Returning to the same room where he once took exams, Deputy Secretary of Defense William J. Lynn III law ’80 addressed Cornell Law Students about current pressing defense issues such as Guantanamo Bay and the novel threat of cyber warfare, stressing the advantages that his background in law training provides.
After brief recollections of his time at Cornell and an overview of the vast responsibilities that lawyers in the public sector hold –– “they deploy lawyers before they deploy troops,” he said –– Lynn jumped straight into the issues that are currently of most concern to the Defense Department.
“We are making progress towards a fair and lawful detention policy and ultimately towards the closure of Guantanomo Bay,” he said, and then proceeded to explain the different categories of detainees and how their individual cases will be reviewed.
The most trying cases, according to Lynn, are the detainees who pose a “clear and continuing threat” to the American people, but who for various reasons cannot be prosecuted.
“Devising a fair, legitimate and constitutionally valid framework for the continued detention of these detainees is not easy, but President Obama views this as one of the most consequential issues of his presidency,” Lynn said.
Obama has said, Lynn claimed, that these are people who “will in effect remain at war with the United States.”
Those who fall under the category of having violated laws of war will be dealt with through military commissions, a process which Obama sought to reform to “ensure that they are lawful, fair, and effective prosecutorial forums,” according to Lynn. The Military Commissions Act of 2009, which recently passed in Congress, provides the appropriate framework for this goal, Lynn added.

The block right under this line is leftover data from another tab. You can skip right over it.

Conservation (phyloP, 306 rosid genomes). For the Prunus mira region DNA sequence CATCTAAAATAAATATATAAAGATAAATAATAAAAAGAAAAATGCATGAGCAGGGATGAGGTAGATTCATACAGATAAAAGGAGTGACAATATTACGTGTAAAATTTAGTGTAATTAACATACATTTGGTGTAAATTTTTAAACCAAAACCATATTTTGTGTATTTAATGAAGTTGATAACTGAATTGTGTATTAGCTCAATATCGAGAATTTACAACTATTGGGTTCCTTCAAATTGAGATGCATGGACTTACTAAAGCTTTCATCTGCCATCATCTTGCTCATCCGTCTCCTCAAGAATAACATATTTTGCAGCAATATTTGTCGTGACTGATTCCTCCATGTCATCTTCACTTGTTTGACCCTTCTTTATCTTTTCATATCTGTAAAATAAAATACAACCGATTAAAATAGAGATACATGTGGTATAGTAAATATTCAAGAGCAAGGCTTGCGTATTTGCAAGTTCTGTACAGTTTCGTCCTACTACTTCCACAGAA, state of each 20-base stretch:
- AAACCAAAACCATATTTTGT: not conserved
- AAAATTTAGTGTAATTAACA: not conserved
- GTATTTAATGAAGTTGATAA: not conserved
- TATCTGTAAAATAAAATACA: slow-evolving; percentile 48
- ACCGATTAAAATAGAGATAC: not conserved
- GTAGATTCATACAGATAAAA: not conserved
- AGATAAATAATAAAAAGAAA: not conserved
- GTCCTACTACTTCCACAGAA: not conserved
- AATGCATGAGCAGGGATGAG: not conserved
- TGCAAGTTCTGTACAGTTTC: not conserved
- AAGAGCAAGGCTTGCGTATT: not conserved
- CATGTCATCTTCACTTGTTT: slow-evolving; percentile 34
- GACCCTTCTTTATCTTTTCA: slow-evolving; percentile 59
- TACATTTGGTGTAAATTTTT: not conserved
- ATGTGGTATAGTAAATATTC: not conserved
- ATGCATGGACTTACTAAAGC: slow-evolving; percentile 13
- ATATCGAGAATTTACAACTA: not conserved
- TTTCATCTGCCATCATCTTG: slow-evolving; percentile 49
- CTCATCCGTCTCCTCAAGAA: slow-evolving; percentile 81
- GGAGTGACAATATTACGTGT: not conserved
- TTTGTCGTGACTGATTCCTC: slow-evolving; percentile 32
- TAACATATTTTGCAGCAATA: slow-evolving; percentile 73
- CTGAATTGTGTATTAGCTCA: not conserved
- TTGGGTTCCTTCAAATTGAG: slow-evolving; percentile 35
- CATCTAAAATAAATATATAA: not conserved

Detainees who have been ordered by United States courts to be released will be discharged to their host countries, he said.
Lynn also addressed the escalating threat of cyber warfare.
“There is no exaggerating our nation’s dependence on information networks,” he said. This is especially true for the Department of Defense, where command and control of military forces, intelligence and logistics, and weaponry all depend on computer systems and networks.
The Defense Department’s 15,000 networks thus make a tempting target. According to Lynn, more than 100 foreign intelligence organizations are currently attempting to hack into U.S. systems, as well as countless criminal groups of individual technicians. Russia and China already have the capacity to disrupt elements of U.S. information infrastructure, he claimed.
As the frequency and sophistication of these attacks increases exponentially, the Defense Department now recognizes cyberspace as a domain, similar to land, sea, air and space, though the issues of national sovereignty and international law that this recognition raises remain unresolved, he said.
“Is a cyber attack an act of war?” Lynn posed as an example.
“In this cyber domain, we face enormous foundational challenges, not only to develop an appropriate legal framework, but also a coherent military doctrine,” he said.
After briefly summarizing the current situation in Iraq and Afghanistan, Lynn appealed directly to his audience, lamenting that military service and civilian government work are rarely considered by students, as they often turn to Wall Street or other management consultancies.
“We don’t offer the same kinds of bonuses, but our needs are tremendous and the opportunities to serve are every bit as dynamic,” he said. “Thus I urge you to think broadly about how you might contribute to this world, and be open to the widest range of professional responsibilities and possibilities.”
“It’s important for us to see that government service is a viable, exciting and rewarding option,” Ashley Garry ’11, co-president of Cornell National Security and Law Society, said of Lynn’s closing remarks.
Lynn was brought to Cornell through by the NSLS and the Berger International Speaker Series.
“The issues Lynn addressed about Guantanamo Bay raise significant questions on due process that are important, as lawyers, to consider,” said Cornell Law School Dean Stewart Schwab. “It must be very inspiring to see an alumnus in such an important position.”
“I might not have used my training formally, but it’s been invaluable to me on Capital Hill, in think tanks, and now in the Pentagon,” Lynn said as he began his closing remarks.
“No matter what you do, your degree you are working so hard towards will serve you well,” he said.